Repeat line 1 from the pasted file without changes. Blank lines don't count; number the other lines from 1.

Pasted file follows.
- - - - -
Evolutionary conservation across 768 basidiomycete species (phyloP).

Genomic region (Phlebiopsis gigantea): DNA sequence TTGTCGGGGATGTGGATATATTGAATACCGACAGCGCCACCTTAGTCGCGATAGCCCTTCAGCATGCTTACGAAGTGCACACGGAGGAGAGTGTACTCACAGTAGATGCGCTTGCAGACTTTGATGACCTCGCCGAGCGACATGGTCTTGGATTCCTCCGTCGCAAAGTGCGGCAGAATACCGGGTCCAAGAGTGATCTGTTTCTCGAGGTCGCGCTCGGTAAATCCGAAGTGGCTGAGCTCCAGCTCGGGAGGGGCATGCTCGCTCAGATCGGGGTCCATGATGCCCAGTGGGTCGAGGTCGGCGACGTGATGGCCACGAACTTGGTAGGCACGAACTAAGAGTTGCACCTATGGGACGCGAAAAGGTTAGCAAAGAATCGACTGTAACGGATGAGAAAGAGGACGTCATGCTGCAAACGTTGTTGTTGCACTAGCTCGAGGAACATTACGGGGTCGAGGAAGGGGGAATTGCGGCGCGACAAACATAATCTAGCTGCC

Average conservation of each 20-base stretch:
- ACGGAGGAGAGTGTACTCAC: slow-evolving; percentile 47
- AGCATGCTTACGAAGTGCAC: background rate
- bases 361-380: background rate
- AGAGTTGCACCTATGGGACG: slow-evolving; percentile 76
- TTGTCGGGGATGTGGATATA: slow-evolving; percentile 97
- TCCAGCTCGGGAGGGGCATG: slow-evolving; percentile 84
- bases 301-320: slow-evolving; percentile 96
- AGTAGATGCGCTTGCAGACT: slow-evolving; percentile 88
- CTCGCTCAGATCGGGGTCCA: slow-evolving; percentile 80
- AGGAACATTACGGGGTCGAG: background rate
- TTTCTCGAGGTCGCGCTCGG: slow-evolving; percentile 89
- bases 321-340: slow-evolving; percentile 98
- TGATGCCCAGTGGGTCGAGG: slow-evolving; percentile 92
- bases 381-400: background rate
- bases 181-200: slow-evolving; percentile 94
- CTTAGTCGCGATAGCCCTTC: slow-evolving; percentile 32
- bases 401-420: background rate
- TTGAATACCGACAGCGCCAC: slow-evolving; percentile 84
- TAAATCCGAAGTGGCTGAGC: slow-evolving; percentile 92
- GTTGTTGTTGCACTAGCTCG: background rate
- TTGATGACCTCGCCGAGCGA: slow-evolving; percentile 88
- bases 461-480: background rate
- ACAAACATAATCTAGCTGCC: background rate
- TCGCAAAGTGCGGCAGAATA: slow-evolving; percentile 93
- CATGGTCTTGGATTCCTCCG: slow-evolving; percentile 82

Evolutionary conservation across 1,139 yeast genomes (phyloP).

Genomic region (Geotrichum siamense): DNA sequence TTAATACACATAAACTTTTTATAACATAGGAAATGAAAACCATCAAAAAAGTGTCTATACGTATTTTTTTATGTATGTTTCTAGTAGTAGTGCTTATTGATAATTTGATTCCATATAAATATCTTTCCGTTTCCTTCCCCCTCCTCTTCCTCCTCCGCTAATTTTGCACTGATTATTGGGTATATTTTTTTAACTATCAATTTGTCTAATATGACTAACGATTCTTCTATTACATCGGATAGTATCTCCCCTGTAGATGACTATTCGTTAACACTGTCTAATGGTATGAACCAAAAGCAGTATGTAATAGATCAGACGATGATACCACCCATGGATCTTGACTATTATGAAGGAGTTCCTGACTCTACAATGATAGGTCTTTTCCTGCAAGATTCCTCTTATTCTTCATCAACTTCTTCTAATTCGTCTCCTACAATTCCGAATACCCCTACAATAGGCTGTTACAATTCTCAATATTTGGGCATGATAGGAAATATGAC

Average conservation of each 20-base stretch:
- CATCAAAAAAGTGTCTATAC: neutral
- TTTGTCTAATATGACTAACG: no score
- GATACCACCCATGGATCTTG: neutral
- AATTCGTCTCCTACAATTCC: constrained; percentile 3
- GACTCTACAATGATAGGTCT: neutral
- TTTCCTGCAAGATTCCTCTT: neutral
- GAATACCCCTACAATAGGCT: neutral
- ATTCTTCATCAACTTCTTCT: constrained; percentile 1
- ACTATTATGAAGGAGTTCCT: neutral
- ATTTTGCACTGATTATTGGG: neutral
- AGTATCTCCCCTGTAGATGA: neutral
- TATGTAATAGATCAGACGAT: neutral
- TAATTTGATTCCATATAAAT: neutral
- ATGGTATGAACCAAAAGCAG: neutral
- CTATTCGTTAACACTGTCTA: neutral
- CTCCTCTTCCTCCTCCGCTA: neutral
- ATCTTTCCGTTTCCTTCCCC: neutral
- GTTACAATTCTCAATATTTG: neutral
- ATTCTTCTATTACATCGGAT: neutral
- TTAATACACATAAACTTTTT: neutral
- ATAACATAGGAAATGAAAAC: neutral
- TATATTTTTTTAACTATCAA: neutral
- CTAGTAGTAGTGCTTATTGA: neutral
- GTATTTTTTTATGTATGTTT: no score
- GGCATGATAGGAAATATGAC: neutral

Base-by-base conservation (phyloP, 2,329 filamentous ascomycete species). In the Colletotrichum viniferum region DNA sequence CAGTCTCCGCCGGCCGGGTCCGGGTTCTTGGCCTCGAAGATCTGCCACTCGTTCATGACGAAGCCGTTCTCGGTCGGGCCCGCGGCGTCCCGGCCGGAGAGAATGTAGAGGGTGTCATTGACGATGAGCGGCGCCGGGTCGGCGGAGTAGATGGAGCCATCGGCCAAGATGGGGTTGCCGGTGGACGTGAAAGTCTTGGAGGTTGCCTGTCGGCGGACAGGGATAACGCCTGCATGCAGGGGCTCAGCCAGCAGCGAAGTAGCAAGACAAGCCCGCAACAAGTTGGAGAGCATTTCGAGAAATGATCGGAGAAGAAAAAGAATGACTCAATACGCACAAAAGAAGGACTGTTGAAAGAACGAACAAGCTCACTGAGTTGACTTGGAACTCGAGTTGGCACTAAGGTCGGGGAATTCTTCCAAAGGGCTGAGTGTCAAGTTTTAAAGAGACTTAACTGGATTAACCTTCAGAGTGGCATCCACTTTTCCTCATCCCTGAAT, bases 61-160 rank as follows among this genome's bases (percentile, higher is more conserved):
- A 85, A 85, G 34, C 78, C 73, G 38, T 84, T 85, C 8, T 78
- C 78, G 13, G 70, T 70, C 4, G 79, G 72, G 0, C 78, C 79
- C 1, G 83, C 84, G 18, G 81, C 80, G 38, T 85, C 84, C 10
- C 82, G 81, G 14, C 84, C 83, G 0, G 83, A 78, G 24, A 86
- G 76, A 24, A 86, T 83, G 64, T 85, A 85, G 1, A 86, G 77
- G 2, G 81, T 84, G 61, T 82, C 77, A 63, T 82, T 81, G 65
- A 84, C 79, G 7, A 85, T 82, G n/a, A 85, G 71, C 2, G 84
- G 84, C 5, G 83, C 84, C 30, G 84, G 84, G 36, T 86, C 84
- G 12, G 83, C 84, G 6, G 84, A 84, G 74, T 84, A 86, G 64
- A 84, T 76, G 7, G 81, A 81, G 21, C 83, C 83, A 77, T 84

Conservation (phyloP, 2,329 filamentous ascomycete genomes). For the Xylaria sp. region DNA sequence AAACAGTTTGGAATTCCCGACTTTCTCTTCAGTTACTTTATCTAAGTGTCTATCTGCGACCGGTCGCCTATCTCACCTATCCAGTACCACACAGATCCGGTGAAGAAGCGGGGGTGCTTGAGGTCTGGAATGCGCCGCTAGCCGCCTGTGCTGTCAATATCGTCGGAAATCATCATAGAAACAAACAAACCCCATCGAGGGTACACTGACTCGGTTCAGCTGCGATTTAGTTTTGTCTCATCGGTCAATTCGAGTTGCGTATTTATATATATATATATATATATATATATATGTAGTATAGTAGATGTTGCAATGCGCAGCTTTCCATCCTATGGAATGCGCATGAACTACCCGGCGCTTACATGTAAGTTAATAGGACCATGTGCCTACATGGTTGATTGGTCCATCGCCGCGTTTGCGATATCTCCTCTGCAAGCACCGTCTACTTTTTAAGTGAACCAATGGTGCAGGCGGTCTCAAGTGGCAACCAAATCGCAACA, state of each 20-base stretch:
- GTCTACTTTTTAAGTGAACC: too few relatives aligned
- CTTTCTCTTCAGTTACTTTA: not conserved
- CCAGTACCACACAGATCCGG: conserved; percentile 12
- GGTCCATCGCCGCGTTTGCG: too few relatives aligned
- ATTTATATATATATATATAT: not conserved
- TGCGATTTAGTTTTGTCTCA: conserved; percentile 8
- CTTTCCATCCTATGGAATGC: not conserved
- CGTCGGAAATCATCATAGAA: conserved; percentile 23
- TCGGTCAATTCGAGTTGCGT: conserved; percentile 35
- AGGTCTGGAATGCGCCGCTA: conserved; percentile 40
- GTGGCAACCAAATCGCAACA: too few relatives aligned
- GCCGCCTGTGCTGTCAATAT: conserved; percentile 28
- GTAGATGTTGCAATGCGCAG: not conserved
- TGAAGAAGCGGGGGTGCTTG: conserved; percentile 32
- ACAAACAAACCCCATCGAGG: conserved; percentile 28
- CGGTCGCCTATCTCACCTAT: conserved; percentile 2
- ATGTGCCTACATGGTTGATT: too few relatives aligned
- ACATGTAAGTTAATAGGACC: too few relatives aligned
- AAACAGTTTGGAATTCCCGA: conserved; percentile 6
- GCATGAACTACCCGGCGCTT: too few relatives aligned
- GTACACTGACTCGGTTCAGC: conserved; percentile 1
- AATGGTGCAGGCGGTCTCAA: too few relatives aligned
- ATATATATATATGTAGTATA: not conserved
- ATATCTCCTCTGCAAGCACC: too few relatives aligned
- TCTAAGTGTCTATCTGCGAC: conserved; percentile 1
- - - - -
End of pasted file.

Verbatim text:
Evolutionary conservation across 768 basidiomycete species (phyloP).